MLS Disciplinary Committee Lacks Spine In Clint Dempsey Suspension Decision

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SEATTLE, WA - FEBRUARY 23: Clint Dempsey of the Seattle Sounders during the CONCACAF Champions League match between Seattle Sounders and Club America at CenturyLink Field on February 23, 2016 in Seattle, Washington. (Photo by Matthew Ashton - AMA/Getty Images)

Editorial (October 25, 2017)Clint Dempsey was given a straight red card last Sunday in a 3-0 win after a VAR review of an elbow he gave to Colorado Rapids defender Mike da Fonte. After reviewing the play, the MLS Disciplinary Committee elected not to suspend Dempsey further.

MLS Disciplinary Committee Lacks Spine In Clint Dempsey Suspension Decision

Dempsey will be unavailable for Seattle Sounders FC‘s first leg of the Western Conference Semifinals. This incident will not prevent in from taking part in the rest of the 2017 MLS Cup Playoffs. He was however fined an undisclosed amount for “failing to leave the field in an orderly manner.”

Here’s the play:

As the video shows, Dempsey and Da Fonte are jockeying for position as the Sounders are trying to move the ball into the box. In trying to shake Da Fonte and make a run, Dempsey throws out an elbow that connects with Da Fonte’s head.

Head Official Chris Penso elects to review the play with the help of VAR and gives Dempsey a straight red card for violent conduct. Deuce went on to clapback at the official, then confronted Da Fonte before taking his time to exit the field of play.

In His Defense:

Dempsey isn’t a violent player (chippy and a games-man like, yes, but not malicious). This is just his second red card in his MLS career. He averages less than one yellow card every five games in league play. Unless I’m missing something, he’s never tried to destroy Darlington Nagbe’s ankle. This play was very much out of character for him.

His first straight red card came in 2016 in a match against FC Dallas. Deuce was sent off for a light slap to the face of Juan Esteban Ortiz. Like his red card on Sunday, this was partially in retaliation. Head Coach at the time, Sigi Schmid defended Dempsey, saying he plays with a target on his back and sticks up for himself (see the last link).

After the match, Sounders Head Coach Brian Schmetzer defended Deuce but said he has to take responsibility for his actions. He’ll miss a playoff game because of this and that hurts his team. Here’s Schmetzer’s full statement:

He’s one of the most fouled players in MLS and he has a right to stick up for himself. Da Fonte has some CONCACAF in him. That said, there are healthier and more effective ways to defend yourself than elbows to face and disrespecting the official.

Why It’s A Slap On The Wrist:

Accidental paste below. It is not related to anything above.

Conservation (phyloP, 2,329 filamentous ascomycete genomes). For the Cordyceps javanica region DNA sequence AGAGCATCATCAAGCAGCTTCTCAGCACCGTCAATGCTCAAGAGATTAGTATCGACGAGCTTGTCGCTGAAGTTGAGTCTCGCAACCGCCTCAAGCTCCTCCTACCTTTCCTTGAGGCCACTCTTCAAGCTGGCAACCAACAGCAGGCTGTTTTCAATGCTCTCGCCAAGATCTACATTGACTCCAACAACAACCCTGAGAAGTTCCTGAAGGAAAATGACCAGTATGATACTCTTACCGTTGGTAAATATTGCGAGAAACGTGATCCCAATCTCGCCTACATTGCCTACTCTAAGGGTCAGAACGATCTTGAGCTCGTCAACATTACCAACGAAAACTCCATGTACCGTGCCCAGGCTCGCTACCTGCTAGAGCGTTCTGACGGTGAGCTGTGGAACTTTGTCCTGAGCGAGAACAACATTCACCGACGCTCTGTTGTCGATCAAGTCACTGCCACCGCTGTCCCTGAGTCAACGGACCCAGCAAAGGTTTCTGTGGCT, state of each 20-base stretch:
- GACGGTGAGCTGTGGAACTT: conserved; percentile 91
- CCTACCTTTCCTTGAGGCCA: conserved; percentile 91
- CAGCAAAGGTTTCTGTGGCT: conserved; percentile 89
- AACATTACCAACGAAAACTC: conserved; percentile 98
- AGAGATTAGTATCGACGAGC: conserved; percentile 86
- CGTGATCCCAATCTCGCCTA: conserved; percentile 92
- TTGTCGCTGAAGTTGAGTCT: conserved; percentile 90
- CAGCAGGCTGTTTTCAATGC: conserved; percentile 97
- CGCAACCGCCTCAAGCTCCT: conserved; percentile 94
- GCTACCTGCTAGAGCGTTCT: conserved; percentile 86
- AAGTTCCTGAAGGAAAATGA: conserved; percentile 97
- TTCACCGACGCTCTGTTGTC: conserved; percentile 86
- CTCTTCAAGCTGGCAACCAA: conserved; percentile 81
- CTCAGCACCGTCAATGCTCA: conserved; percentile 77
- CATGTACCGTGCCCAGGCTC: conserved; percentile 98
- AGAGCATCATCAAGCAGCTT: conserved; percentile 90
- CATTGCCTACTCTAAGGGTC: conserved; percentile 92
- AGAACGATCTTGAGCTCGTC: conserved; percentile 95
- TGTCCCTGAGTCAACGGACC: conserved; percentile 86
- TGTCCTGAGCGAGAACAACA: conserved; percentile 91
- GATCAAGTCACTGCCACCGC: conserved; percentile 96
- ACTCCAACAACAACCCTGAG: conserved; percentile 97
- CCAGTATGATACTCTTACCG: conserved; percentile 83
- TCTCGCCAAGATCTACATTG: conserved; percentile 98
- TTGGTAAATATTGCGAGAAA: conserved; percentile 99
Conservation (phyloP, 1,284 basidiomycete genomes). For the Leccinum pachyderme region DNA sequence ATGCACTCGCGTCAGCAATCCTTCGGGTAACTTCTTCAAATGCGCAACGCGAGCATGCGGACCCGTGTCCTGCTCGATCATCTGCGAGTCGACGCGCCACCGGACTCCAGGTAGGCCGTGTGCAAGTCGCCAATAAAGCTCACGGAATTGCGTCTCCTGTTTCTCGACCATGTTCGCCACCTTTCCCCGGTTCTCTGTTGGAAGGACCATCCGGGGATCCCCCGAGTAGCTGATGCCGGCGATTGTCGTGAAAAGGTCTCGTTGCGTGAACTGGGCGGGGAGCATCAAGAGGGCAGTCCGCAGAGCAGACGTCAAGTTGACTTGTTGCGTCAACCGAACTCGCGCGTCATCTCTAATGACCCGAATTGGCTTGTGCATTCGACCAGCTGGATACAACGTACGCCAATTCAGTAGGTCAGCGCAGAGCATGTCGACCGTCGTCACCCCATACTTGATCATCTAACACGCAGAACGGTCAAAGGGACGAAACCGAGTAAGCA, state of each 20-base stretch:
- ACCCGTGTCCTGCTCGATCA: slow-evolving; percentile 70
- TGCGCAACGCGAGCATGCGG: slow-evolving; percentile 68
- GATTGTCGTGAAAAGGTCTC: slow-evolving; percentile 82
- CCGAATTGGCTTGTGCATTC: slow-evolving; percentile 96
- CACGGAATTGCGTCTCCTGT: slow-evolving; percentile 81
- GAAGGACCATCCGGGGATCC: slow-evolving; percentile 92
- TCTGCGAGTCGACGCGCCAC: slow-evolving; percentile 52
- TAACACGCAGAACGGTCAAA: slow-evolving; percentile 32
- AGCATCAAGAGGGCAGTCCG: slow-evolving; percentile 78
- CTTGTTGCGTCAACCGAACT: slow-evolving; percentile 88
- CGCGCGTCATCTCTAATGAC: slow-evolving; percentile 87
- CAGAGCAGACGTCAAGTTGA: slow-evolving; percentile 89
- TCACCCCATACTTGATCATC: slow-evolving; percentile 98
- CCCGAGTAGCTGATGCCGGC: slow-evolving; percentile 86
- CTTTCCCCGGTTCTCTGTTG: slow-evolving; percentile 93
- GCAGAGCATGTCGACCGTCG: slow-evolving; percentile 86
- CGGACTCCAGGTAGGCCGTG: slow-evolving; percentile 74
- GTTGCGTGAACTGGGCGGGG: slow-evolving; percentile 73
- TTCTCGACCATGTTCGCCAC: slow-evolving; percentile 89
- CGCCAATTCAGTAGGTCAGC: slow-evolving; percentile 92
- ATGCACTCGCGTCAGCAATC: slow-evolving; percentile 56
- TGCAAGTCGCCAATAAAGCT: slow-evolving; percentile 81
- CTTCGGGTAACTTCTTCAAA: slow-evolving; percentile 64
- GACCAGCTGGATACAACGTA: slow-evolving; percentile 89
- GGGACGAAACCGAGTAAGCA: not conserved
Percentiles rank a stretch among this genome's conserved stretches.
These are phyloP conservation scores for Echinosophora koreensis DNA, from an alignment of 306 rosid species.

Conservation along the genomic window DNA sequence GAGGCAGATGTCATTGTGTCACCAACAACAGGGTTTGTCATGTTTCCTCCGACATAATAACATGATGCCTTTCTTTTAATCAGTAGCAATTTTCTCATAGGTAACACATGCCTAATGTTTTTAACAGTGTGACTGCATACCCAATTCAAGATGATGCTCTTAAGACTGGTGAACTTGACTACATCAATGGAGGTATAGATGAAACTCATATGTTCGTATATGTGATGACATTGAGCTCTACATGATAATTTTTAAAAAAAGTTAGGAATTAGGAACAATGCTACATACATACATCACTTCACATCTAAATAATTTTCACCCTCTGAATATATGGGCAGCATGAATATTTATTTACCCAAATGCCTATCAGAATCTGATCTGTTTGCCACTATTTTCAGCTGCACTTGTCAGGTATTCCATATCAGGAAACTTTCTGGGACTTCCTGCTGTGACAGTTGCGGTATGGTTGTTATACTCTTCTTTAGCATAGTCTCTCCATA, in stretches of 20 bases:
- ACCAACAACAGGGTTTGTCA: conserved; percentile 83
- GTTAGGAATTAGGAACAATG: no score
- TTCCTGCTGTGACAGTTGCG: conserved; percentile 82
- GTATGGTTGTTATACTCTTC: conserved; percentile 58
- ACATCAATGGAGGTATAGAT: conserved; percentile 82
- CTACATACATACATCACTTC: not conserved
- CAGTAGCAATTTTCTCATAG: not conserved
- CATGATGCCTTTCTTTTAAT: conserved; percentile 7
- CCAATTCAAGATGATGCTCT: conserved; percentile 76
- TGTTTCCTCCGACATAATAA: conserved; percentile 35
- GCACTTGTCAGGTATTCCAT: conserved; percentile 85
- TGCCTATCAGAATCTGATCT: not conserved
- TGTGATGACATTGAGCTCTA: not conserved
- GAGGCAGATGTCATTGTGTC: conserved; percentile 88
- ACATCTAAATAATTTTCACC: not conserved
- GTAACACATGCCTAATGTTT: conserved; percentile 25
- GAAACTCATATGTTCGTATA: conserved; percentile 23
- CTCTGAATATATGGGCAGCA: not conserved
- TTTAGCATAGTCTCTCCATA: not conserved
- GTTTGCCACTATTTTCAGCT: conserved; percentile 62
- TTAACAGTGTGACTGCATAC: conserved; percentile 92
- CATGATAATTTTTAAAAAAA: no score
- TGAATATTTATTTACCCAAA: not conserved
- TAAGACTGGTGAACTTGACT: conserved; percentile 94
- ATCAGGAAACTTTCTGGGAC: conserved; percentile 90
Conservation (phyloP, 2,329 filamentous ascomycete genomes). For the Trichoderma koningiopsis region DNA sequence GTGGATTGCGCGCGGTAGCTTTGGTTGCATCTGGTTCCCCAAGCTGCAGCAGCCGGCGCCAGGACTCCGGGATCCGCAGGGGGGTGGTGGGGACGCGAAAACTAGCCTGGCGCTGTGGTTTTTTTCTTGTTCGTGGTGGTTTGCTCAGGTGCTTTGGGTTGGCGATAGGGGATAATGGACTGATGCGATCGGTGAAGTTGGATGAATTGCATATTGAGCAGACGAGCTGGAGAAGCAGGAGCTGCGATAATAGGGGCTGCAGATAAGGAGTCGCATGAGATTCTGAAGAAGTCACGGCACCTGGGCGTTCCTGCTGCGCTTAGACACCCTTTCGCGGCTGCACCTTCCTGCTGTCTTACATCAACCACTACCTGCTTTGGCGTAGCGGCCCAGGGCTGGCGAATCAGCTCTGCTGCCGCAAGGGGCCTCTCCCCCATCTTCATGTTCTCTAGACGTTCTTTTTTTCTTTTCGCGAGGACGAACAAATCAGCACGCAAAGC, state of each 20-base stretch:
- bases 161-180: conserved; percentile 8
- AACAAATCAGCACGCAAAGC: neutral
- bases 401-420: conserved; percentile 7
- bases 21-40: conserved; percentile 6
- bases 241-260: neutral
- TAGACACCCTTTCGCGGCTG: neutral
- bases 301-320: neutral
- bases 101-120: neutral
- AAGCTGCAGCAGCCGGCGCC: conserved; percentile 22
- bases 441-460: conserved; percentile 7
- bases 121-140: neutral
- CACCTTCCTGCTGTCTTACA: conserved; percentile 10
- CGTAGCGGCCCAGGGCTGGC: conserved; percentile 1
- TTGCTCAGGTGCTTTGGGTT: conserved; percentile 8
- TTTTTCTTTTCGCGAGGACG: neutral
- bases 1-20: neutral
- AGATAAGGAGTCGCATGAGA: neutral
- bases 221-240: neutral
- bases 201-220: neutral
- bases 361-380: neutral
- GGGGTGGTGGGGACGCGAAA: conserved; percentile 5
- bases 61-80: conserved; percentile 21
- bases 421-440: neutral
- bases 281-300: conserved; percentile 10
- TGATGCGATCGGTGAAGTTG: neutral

There’s a couple variables at play here. It’s the whole sequence that is bothersome, not just each individual part. Dempsey throwing his elbow is absolutely violent conduct and a red card offense. Good call by Penso with the help of VAR.

We don’t have audio on what Dempsey said to the official. Given the context and the look on his face, I’m sure it wasn’t complementary. The clapping was clearly sarcastic. Let’s give Deuce the benefit of the doubt and assume there wasn’t excessive profanity in that exchange.

Then there was the confrontation with Da Fonte. They seemed to exchange some words and butted heads. The game had gotten a bit heated to that point and the meeting was quickly diffused. I don’t think there needed to be any punishment as a result of that exchange. Dempsey did then take his time exiting the field, and was fined for it by the DISCO.

The foul on its own could have warranted a multi-game suspension, as Sounders Color Commentator Kasey Keller said on the broadcast immediately after seeing the replay. Tack on his response to the red card, and there isn’t much question for me. We saw Dempsey disrespect officials before, an U.S. Soccer responded by throwing the proverbial book at him in the context of the Lamar Hunt U.S. Open Cup.

Slapping a star player on the wrist sets a precedent. It suggests that MLS, PRO, and the Disciplinary Committee tolerate this behavior (the violent conduct and showing up the ref afterwards) on some level. MLS has done a great job in 2017 in cracking down on referee dissent and general unprofessional conduct towards officials. This was not good however.

All of this suggests that like other recent decisions by the league, MLS is a bit toothless, and thus harder to take seriously, especially by casual fans.

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